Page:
How to Prepare an Asylum Application in Removal Proceedings
What you need to know if you're preparing to apply for asylum.
The first step in your contact with the Immigration Court system is that you will receive a written Notice to Appear, which will specify the date and place (usually at an Immigration Court, although sometimes at a DHS office) for your Master Calendar Hearing (“MCH”). You must attend your MCH - and at all subsequent hearings -- in person, even if your attorney “appears” (attends) as well. If you fail to appear at any of your hearings, the Judge might order you removed “in absentia” (removed from the U.S. due to your absence at a hearing).
The purpose of a MCH is to figure out the next steps in your asylum case, and to set dates for your submission of any documents and for your individual merits hearing. You will not be questioned about your story, and the Judge will not rule on your asylum case, during the MCH. For more details about MCHs, see "What Will Happen At Your Master Calendar Hearing."
How to Prepare Your Asylum Application and Additional Documents in Removal Proceedings
You will need to file several copies of your asylum application and/or supporting documents by the date the Judge sets during your MCH (usually 15 days before your Individual Merits Hearing):
- Original set AND one copy of all your asylum application documents (or amendments and/or new supplements, if you have already filed an asylum application), with (2) a certificate of service (“COS”) – to be sent or delivered to the Immigration Judge; and
- One copy of all your documents, with (2) a COS (described just below) -- to be provided to the DHS trial attorney.
A COS is a short form that states that you had provided the DHS trial attorney with a copy of your filing. It specifies the document name, the date on which you had sent it to DHS, at what address, and by what delivery means (regular mail or hand-delivery, for example) you sent it.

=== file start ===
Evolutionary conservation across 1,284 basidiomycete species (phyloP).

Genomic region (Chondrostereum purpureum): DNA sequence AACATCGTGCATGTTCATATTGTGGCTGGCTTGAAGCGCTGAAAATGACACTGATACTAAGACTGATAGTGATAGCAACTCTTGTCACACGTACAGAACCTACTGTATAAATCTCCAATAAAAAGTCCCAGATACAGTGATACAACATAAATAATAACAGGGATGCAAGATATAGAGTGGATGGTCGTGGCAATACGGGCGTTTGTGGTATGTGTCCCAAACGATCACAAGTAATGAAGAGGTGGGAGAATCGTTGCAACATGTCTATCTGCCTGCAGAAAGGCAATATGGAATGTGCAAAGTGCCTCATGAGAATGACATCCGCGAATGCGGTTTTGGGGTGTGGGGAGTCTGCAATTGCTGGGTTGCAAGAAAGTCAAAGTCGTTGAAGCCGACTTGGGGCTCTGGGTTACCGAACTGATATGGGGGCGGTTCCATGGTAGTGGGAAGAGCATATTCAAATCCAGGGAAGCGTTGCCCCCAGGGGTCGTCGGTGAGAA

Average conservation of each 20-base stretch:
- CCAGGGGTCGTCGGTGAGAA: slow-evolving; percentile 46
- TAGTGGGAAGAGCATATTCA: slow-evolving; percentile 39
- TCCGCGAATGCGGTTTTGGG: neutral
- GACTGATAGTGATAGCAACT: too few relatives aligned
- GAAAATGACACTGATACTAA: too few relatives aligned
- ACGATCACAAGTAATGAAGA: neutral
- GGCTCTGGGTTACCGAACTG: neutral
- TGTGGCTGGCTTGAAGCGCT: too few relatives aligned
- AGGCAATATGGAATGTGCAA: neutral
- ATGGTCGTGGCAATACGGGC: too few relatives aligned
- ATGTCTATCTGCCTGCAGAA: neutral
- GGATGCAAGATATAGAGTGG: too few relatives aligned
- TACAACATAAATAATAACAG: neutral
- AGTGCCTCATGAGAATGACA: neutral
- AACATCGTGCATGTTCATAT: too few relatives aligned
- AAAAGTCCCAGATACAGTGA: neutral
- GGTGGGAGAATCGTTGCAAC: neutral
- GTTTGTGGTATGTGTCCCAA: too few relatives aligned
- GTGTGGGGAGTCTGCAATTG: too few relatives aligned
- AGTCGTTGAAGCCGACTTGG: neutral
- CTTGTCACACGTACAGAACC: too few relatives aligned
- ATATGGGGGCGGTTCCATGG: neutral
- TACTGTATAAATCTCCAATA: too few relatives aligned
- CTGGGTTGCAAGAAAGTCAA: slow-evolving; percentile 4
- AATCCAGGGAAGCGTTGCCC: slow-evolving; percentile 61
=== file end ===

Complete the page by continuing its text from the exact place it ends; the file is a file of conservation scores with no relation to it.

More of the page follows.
Remember that if this is the first time you are filing your Form I-589 Asylum Application, you must do so in “open court,” within one year of your arrival in the United States. That is, you will need to hand your application over to the Judge while he or she sits on the bench. See “How to Prepare Affirmative Asylum Application” for tips on preparing your I-589 Form, your declaration, and corroborating documents. (Note that, once you are in removal proceedings, you will file all documents with the Judge -- plus a copy with the DHS attorney. Do not send any documents to USCIS.)
If you have previously filed an asylum application, you will be able to file an “amended” (revised) I-589 Form, and any additional supporting documents or witness declarations.
A good attorney might improve your chances of obtaining asylum by filing a legal “brief” that discusses the applicable law and your facts, trying to persuade the Judge to grant you asylum. The legal brief (also called a “memorandum of law”) typically highlights the strongest parts of your claim, overcomes any negative information (such as potential asylum bars), and presents your documents in an effective manner.